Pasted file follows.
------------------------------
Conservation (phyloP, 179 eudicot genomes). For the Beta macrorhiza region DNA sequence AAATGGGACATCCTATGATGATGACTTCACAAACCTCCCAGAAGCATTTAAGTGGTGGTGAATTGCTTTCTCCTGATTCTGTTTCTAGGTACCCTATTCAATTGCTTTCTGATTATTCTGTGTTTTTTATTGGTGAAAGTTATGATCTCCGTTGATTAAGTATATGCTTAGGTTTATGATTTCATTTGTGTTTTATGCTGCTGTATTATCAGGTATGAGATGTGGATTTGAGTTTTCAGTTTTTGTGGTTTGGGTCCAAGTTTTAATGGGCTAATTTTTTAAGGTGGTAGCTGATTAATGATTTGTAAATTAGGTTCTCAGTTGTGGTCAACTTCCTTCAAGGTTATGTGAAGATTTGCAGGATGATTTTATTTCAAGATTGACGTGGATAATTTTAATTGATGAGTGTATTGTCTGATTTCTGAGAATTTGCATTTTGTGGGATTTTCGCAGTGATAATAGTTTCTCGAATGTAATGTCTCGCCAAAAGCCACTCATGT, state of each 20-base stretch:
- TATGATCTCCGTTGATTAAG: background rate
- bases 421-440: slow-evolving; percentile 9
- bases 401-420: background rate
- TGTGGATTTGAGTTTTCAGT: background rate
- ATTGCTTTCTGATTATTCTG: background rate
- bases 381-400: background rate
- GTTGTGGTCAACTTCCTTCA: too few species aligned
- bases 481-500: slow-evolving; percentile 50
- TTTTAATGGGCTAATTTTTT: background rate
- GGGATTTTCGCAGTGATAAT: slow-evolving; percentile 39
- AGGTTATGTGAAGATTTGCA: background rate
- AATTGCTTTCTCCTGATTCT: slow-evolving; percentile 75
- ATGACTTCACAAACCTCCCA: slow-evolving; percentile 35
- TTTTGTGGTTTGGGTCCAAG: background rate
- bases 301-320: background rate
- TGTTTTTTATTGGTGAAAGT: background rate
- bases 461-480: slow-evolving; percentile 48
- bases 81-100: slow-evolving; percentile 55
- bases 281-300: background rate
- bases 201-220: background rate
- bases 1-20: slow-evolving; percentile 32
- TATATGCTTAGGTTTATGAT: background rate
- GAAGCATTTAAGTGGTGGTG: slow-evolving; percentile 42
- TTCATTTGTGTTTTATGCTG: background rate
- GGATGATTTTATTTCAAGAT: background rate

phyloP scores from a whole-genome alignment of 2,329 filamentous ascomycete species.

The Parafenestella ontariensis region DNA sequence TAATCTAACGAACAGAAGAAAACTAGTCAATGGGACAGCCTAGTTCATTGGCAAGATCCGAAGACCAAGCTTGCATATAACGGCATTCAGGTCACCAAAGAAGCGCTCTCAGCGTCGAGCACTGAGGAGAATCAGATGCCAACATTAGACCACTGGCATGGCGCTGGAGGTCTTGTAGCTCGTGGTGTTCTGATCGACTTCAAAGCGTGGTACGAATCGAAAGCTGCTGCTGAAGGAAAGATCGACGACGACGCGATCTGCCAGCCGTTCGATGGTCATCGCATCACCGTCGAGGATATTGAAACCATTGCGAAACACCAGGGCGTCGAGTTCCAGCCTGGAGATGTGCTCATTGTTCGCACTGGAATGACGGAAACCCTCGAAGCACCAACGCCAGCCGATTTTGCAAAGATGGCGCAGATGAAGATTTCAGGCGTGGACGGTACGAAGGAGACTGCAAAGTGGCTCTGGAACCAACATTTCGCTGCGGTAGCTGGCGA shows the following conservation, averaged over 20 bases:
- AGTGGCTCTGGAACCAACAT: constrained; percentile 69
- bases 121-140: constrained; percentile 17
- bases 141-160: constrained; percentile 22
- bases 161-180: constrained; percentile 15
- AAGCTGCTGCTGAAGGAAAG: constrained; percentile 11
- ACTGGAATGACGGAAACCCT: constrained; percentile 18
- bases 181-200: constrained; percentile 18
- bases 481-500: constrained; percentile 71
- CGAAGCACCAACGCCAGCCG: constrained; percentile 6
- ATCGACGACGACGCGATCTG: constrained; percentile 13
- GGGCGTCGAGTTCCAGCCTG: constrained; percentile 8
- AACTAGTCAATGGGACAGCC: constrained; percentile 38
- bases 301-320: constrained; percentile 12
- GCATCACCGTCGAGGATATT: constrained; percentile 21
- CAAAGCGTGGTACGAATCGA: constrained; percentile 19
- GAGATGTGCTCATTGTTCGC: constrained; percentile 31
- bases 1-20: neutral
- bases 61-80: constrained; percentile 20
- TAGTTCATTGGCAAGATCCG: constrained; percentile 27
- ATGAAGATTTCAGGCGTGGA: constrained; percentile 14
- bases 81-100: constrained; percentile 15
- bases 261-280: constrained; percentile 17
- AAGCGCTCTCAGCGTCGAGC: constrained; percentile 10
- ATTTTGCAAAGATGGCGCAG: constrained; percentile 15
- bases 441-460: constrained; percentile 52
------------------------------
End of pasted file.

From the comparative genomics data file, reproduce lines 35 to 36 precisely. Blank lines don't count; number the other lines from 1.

- bases 181-200: constrained; percentile 18
- bases 481-500: constrained; percentile 71